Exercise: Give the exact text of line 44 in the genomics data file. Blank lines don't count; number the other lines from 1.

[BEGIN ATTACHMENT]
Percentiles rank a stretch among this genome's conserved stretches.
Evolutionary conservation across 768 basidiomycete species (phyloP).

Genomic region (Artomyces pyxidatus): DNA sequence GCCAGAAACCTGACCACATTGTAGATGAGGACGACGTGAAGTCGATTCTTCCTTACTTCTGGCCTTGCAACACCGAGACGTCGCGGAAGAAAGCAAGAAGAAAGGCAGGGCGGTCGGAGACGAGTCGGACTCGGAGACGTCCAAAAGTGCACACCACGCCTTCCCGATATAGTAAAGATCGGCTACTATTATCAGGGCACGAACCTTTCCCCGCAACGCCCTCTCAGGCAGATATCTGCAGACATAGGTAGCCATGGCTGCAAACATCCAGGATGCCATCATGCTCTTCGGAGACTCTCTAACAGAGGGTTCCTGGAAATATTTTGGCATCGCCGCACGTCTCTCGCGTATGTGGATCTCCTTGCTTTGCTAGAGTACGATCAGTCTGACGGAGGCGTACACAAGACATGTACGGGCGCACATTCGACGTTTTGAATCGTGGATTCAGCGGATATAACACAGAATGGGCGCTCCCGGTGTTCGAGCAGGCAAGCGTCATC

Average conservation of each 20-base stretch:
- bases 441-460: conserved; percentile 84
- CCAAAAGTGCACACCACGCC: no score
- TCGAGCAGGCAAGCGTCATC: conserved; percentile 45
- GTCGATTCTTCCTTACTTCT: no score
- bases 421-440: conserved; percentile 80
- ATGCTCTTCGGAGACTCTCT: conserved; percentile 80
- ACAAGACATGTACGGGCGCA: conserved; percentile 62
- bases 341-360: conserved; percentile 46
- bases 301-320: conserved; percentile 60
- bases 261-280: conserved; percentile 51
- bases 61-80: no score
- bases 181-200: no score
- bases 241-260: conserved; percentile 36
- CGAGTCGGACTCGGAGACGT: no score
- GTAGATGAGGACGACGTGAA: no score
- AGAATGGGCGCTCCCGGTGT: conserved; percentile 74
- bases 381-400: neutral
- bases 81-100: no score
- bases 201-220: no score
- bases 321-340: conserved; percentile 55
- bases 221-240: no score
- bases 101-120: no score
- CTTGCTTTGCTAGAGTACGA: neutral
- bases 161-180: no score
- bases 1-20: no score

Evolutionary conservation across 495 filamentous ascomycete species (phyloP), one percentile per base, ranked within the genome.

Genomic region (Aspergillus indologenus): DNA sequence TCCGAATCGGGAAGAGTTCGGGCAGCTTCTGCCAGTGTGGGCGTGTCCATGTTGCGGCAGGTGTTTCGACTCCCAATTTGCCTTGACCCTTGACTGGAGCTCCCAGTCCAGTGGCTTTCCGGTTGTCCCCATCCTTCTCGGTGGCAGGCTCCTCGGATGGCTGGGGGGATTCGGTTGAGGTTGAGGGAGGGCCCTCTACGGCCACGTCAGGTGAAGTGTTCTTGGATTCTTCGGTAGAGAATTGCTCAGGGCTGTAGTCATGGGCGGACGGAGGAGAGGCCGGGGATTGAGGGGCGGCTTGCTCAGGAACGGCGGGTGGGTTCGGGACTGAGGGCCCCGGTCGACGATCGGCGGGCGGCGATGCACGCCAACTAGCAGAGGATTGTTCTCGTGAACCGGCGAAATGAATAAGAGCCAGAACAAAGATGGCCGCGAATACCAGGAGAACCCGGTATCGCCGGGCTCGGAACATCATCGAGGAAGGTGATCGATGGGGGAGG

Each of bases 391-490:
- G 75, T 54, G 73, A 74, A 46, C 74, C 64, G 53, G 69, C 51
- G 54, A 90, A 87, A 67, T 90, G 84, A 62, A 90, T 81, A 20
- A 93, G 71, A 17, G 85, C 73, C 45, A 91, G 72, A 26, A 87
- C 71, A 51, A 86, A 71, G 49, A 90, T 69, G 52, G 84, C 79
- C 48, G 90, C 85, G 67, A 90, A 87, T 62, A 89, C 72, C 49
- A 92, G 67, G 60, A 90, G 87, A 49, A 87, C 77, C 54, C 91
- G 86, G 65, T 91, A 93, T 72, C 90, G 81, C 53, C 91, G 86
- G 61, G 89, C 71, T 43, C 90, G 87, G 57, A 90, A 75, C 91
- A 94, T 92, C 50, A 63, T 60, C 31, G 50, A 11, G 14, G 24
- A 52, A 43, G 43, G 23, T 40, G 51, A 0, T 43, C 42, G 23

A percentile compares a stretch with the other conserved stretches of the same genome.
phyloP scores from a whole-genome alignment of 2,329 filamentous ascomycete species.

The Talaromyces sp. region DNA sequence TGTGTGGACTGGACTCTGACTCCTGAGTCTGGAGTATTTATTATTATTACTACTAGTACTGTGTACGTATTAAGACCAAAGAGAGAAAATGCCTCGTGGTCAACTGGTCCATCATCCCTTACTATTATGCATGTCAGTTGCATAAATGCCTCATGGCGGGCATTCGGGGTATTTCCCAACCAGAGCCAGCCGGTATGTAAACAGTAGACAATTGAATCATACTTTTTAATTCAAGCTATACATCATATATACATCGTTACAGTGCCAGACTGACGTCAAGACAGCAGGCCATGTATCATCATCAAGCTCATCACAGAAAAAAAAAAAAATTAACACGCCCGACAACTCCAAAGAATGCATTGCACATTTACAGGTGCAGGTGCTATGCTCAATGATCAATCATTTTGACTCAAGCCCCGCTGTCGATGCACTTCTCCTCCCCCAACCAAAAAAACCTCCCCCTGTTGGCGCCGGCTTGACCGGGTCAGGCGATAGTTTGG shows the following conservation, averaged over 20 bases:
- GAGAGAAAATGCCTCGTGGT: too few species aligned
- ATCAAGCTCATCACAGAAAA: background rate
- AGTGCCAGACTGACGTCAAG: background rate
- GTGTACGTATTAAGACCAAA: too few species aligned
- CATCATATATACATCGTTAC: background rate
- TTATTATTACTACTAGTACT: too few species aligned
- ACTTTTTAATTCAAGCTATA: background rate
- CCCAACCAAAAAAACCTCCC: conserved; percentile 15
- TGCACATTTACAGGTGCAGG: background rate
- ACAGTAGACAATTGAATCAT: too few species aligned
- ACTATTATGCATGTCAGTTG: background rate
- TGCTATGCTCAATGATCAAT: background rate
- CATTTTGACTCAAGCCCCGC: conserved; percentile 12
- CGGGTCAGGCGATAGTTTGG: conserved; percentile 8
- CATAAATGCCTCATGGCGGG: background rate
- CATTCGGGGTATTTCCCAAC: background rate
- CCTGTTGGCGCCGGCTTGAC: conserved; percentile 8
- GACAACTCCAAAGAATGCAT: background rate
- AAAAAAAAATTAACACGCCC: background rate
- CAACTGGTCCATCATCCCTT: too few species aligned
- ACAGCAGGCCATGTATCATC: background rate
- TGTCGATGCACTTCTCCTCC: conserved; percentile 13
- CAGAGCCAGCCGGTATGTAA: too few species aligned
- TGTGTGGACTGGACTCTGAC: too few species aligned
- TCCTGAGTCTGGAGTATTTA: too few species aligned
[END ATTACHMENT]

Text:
phyloP scores from a whole-genome alignment of 2,329 filamentous ascomycete species.